# A generalisation of the Pythagorean trigonometric identity

Is there a theorem which states that $\forall n \in \mathbb Z^+\ \ \exists c \in \mathbb R\ \ \forall x \in \mathbb R$ $$\sum_{k=1}^{2n} \sin^{2n}\left(x + \frac{k \pi}{2n}\right) = c$$ (essentially, a generalisation of $\sin^2x + \cos^2x = 1$ to all positive even powers)?

I have confirmed this holds for $n \in \{1, 2, 3, 4, 5\}$, but that's obviously not good enough.

Also, if such a result has been proven, is the relation between $n$ and $c$ known?

• I can't do the calculations right now, but if the identity holds true, plugging in $\sin(x) = (e^{ix}-e^{-ix})/2$ should do the trick. Commented Nov 14, 2016 at 14:03
• If i'm not mistaken, $c=2n-1$ holds. I will post the calculations later when I have time. You just need to consider my first comment, change the order of summation and apply the geometric sum formula. Commented Nov 14, 2016 at 14:14
• That doesn't seem right, as (according to WolframAlpha), for $n = 1, 2, 3, 4, 5$, $c$ is $1, \frac{3}{2}, \frac{15}{8}, \frac{35}{16}, \frac{315}{128}$, respectively. Commented Nov 14, 2016 at 14:17
• I found my mistake, $c=2n\binom{2n}{n}4^{-n}$. Commented Nov 14, 2016 at 14:45

A standard trick when dealing with sums of trigonometric functions is to use complex numbers. Specifically, we will use the identitiy $\sin(x) = \frac{e^{ix} - e^{-ix}}{2i}$. Using this identity, the binomial theorem and interchanging the order of summation we get:

\begin{align*} &\sum \limits_{k = 1}^{2n} \sin^{2n}(x + k\pi/(2n)) = \sum \limits_{k = 1}^{2n} (2i)^{-2n} \left\{\exp(i(x + k\pi/(2n))) - \exp(-i(x + k\pi/(2n)\right\}^2 \\ ={}& (-4)^{-n} \sum \limits_{k = 1}^{2n} \sum \limits_{j = 1}^{2n} \binom{2n}{j} (-1)^{2n - j} \exp(ij(x + k\pi/(2n))) \exp(-i(2n - j)(x + k\pi/(2n))) \\ ={}& (-4)^{-n} \sum \limits_{j = 1}^{2n} \binom{2n}{j} (-1)^{2n - j} \exp(2i(j - n)x) \sum \limits_{k = 1}^{2n}\exp(i(j - n)k\pi/n) \\ \end{align*}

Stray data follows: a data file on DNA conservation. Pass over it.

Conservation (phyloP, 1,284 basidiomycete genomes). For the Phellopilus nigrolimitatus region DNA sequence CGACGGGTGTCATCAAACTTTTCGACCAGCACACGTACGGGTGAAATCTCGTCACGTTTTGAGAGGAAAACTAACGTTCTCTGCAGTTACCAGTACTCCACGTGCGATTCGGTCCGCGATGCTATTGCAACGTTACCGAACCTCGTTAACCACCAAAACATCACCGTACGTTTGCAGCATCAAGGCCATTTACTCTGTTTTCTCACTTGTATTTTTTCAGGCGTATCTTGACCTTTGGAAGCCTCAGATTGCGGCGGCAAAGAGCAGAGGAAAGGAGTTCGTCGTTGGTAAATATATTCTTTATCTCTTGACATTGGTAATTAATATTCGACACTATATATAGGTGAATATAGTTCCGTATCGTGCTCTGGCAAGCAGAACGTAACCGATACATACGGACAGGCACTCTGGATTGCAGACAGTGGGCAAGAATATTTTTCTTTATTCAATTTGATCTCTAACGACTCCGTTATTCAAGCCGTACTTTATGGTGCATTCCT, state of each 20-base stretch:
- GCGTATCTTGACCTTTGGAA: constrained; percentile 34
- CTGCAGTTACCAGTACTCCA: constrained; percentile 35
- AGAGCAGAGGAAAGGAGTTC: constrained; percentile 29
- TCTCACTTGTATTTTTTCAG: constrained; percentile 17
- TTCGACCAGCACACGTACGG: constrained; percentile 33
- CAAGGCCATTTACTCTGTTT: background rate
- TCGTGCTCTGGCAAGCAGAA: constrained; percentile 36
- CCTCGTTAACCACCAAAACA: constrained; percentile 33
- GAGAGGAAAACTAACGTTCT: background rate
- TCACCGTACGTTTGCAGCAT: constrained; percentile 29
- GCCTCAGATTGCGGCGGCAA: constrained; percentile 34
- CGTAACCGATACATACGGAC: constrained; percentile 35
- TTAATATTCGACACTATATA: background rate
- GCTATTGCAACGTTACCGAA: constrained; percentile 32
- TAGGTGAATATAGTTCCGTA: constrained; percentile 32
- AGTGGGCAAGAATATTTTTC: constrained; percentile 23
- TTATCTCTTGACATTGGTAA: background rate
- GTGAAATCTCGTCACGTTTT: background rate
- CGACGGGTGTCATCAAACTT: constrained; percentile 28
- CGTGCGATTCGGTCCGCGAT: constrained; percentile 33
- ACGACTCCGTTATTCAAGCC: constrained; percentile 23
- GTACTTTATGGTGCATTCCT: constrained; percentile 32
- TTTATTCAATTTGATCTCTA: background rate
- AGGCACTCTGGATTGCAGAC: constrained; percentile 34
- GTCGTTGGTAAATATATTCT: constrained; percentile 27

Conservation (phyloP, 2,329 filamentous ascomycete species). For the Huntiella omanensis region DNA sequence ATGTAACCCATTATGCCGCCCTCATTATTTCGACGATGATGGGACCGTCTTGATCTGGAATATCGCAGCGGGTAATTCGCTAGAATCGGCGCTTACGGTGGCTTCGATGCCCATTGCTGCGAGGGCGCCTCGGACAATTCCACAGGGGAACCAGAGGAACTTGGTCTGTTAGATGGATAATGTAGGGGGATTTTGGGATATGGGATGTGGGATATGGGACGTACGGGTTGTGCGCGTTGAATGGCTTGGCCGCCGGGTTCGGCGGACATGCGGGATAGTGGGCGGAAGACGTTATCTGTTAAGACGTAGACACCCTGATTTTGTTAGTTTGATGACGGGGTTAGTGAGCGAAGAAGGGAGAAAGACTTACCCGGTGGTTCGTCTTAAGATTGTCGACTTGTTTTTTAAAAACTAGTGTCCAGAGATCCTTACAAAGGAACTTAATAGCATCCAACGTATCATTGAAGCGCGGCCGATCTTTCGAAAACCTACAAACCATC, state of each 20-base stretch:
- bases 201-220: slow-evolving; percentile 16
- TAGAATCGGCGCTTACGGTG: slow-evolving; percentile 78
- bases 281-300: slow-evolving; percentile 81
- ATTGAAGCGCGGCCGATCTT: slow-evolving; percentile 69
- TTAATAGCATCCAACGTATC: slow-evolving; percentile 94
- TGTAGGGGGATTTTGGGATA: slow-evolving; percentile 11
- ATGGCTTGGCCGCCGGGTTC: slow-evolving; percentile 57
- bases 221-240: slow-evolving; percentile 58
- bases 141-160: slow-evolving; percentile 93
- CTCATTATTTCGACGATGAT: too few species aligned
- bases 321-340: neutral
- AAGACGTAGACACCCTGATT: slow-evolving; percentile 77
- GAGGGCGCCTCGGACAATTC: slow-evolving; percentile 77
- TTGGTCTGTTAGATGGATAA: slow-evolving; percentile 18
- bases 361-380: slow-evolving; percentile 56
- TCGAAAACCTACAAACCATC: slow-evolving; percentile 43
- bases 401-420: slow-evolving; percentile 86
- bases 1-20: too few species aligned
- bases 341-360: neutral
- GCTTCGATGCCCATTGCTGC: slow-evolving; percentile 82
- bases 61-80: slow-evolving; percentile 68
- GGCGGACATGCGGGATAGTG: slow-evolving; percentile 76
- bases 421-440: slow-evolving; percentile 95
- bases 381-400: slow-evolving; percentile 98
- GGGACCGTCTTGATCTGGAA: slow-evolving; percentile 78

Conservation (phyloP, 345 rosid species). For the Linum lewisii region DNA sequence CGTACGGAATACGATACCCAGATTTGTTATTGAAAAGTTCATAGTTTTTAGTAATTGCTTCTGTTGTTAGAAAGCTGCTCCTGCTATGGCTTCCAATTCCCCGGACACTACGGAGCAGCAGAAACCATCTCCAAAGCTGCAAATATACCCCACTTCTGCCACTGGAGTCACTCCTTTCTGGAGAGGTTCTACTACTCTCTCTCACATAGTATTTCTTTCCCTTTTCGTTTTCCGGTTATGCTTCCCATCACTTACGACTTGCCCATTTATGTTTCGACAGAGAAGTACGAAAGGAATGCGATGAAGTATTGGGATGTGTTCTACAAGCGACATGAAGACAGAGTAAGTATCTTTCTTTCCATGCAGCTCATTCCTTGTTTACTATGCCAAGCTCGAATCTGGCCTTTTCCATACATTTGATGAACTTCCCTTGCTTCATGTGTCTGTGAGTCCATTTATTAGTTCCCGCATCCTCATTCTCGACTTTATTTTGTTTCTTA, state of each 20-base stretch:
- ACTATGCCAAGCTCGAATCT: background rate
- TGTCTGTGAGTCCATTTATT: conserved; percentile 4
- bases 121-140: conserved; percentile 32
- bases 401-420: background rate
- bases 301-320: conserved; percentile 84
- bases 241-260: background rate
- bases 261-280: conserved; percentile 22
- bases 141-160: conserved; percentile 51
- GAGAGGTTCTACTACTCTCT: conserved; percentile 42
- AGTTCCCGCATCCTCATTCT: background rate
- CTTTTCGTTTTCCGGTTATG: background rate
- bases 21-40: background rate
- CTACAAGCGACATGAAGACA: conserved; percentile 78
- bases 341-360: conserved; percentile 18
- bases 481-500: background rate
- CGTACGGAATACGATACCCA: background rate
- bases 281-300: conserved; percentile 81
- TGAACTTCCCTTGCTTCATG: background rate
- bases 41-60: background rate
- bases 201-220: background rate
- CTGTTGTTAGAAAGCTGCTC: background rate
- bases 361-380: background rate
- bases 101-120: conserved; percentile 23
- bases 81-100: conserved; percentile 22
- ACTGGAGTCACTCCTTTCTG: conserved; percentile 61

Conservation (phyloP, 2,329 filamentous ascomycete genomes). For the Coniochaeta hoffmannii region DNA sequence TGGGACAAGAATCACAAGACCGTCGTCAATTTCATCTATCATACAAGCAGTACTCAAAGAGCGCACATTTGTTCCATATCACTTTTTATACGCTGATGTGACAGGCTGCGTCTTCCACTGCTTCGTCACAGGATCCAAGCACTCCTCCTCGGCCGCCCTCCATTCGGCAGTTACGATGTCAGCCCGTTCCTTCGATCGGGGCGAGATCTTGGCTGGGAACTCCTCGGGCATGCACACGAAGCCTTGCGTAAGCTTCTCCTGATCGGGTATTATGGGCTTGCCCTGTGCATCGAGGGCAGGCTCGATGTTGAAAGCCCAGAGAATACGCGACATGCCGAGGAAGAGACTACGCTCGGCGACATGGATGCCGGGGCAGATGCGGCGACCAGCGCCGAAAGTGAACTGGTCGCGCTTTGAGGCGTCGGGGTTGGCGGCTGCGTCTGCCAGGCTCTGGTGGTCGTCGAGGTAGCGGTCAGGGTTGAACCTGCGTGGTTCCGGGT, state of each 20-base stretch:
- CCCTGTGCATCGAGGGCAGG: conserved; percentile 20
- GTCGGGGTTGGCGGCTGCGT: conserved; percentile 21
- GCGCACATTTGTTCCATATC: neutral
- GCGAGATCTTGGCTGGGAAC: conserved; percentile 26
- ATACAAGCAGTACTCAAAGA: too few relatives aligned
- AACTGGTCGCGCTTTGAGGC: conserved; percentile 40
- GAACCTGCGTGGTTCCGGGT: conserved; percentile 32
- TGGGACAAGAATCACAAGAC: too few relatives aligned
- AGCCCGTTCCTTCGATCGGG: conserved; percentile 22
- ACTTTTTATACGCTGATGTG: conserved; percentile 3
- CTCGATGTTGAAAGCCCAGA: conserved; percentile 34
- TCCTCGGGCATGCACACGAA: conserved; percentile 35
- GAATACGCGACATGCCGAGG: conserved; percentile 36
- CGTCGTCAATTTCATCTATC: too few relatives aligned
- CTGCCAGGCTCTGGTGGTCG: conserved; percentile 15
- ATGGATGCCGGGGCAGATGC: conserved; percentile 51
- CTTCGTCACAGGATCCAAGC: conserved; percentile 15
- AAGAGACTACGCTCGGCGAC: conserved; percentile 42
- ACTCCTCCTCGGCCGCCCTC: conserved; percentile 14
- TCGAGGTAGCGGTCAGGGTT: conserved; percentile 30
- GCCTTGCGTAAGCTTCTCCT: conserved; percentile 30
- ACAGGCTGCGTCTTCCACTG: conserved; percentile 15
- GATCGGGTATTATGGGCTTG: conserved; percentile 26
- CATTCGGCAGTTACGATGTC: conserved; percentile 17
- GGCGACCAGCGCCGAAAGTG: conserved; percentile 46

Now how is this term simpler than what we began with? Well, the inner sum is simply a geometric sum and we can use the formula $$\sum \limits_{k=1}^{2n} q^k = q \sum \limits_{k = 0}^{2n - 1} q^k= \begin{cases} q\frac{q^{2n} - 1}{q - 1} & q \ne 1 \\ 2n & q = 1 \end{cases}.$$

In our formula, we have $q = \exp(i(j/n -1)\pi)$. Since $1 \le j \le 2n$, this will be $1$ iff $j = n$. For $j \ne n$ we have however $q^{2n} - 1 = \exp(2i\pi (j - n)) - 1 = 0$, which means $$\sum \limits_{k = 1}^{2n}\exp(i(j - n)k\pi/n) = \begin{cases} 0 & n \ne j \\ 2n & n = j \end{cases}$$

But this will simplify our sum enormously, since all the summands with $j \ne n$ vanish: $$\sum \limits_{k = 1}^{2n} \sin^{2n}(x + k\pi/(2n)) = (-4)^{-n} \binom{2n}{n} (-1)^{2n - n} \exp(2i(n - n)x)2n = 2n \binom{2n}{n} 4^{-n}.$$

Bonus: Stirling's approximation yields $2n \binom{2n}{n} 4^{-n} \approx 2\sqrt{\frac{n}{\pi}}$.

• It was indeed a bit over my head - I'm a computer scientist and this is relevant to me because it facilitates designing overlapping constant-sum window functions. But I'm just curious - this isn't a very important result, is it? I wasn't able to find anything relevant online. Commented Nov 14, 2016 at 17:38
• At least I haven't seen this result before. Its importance is maybe that of a lemma in a book about fourier series. There you can find many similar rquations. Commented Nov 14, 2016 at 17:58